This past week I was at a small amusement park and did well, but the lines moved along and were not very long. When I needed to, I sat on a bench to 'untingle' them but that was only a couple of times all day long.
    It's just that I'm so worried about being still and having my legs do that thing that they do when holding me upright and relatively still.
     

    gap2368

    DIS Veteran
    Joined
    Feb 27, 2015
    My issue with a mobility device isn't ego- it's just that 98% of the time I may be forced to haul it around. I'm not even taking a bag, because I hate carrying "stuff". I would only need it if forced to stand still for more than maybe 15 minutes or so, or for such a slow pace it would be like a standstill. I walk at a pretty brisk pace normally, and I don't look at all like I ever need assistance.
    This past week I was at a small amusement park and did well, but the lines moved along and were not very long. When I needed to, I sat on a bench to 'untingle' them but that was only a couple of times all day long.
    It's just that I'm so worried about being still and having my legs do that thing that they do when holding me upright and relatively still.
    The only time a line is still for more then 10 minutes is for preshow and the DAS dose nothing for them also fireworks and parade. You really should be fine without the DAS since the lines are slow moving. I would let your friend know so they can help create a little bubble for you for when you are in line.
     
  • mamabunny

    DIS Veteran
    Joined
    Oct 11, 2012
    As my friend @gap2368 says, creating a "bubble" in the line (where your friend stands behind you, and you allow a *small* - say, 3 feet or less - gap to form, so that you can pace a few steps back and forth) may be all you need. Pushing a rollator might not be fun, but it does give you the emergency seating that you may well need.

    Since it sounds like you are unfamiliar with the realities of a "Disney day" at WDW, I will simply echo what others have said: There are not many benches, walls or seats that are readily available; if anything, as time passes, Disney seems to remove more and more of them. Most seating you will see outdoors will be related to a "Quick Service" food stand, and will be full of patrons eating. There is no guaranteed seating anywhere in WDW, other than when you are dining in a table service venue, or your hotel room. You will find that that you may have to stand on the bus to and from your Resort as well, especially at "rush hours".

    Having a DAS in your situation won't help as much as I think you want it to - even if you have one, you will still have to find a place to sit, and that could be much further away than your legs will manage from the sounds of things.

    If I were in your shoes, I would go with the plan to try the "bubble" and then if that is not sufficient, rent either an ECV (scooter), wheelchair (which you could just push along until you needed a place to sit, or Rollator (which is a fancy walker with nicer wheels, and a built in seat, typically with a storage basket underneath) Take along a couple of phone numbers, in your phone, for reputable vendors, so that you don't have try and find a rental company on the fly. And remember that you *can* rent an ECV or wheelchair from WDW on a daily basis, but the scooters are huge and clunky, and the wheelchairs tend to be beaten half to death. Plus it's cheaper to rent from an external vendor.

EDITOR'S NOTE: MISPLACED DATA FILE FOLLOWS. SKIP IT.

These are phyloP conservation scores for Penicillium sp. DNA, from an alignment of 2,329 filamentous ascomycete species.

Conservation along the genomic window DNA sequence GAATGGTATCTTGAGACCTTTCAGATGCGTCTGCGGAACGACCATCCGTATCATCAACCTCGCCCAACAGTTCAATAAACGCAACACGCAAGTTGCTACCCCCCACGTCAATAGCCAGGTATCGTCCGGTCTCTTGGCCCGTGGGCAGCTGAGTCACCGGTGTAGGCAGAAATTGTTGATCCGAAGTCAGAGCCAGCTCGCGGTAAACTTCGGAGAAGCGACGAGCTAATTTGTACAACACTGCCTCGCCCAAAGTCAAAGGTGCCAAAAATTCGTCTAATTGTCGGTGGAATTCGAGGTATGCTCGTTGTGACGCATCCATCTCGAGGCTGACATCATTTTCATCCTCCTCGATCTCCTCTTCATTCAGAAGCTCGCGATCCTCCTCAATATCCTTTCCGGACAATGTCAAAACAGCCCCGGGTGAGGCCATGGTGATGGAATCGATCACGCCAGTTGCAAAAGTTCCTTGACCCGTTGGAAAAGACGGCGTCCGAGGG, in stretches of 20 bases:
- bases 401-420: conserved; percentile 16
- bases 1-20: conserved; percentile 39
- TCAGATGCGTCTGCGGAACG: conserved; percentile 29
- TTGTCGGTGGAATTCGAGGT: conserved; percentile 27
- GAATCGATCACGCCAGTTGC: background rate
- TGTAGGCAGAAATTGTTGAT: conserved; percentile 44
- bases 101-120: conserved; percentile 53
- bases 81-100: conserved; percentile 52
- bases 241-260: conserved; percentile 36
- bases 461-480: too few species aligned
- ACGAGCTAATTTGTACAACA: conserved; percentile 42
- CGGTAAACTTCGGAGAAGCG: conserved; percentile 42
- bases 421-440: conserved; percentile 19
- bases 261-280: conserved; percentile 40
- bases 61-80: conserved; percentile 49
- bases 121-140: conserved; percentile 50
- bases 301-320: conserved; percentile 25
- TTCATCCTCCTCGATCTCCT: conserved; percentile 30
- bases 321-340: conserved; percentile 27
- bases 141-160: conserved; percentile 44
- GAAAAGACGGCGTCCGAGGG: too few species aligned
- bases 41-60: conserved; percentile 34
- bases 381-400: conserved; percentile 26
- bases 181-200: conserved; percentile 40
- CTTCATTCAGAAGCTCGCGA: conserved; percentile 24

Sometimes we have to use the tools at our disposal, whether we want to or not. Personally, I *grieved* the first time I had to use a mobility device at WDW, in front of my family. I was mortified and devastated, and it wasn't until I realized that I was actually having a better trip because I hurt less and I could do more, that I began to see why I needed to use it. My family was happier because they didn't have to worry about causing me more pain or distress, and I was happier because I could go longer, and do more, and feel better. For a long time, I only had to use a mobility device at WDW, and no where else in my life. Lots of folks that you will see at WDW are that way; I would wager far less than 50% of the folks who you see using a mobility device at WDW need one in their "real" life, day-to-day at home.

    WDW isn't Italy (although there is a small section, in EPCOT's World Showcase that tries to be! 🤣 ) and I say that only so that you will realize that this will be a *very* different vacation. It's extreme in ways that are hard to quantify, especially for someone with a hidden disability, because it looks so "easy" on the surface.

    I hope you have the best possible trip.
     
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    kaytieeldr

    Post hoc, ergo propter hoc
    Joined
    Jun 11, 2005
    just a warning I feel like my spelling is more off then normal on this post I have tried but hopeful this post is readable :)
    Just so you know, even with unusual spellings, your posts are virtually always readable! Please, don't apologize.
    My issue with a mobility device isn't ego- it's just that 98% of the time I may be forced to haul it around
    Well, yes, that is a drawback of an assistive device. But it's better than collapsing on the ground when your condition attacks.
    I would only need it if forced to stand still for more than maybe 15 minutes or so, or for such a slow pace it would be like a standstill.
    These are both possible situations.
     

    lorenae

    I'm going to Disney World!
    Joined
    Sep 12, 2015
    I’ve been to Disney maybe 30 times, so I do know the reality of the day and the amount of walking I do. I lost about 7 pounds on one of my last trips. I did fine then, but didn’t have the issue of standing still at that time. For the parade, we plopped down on the curb to watch the show, and could see great. No problems with that.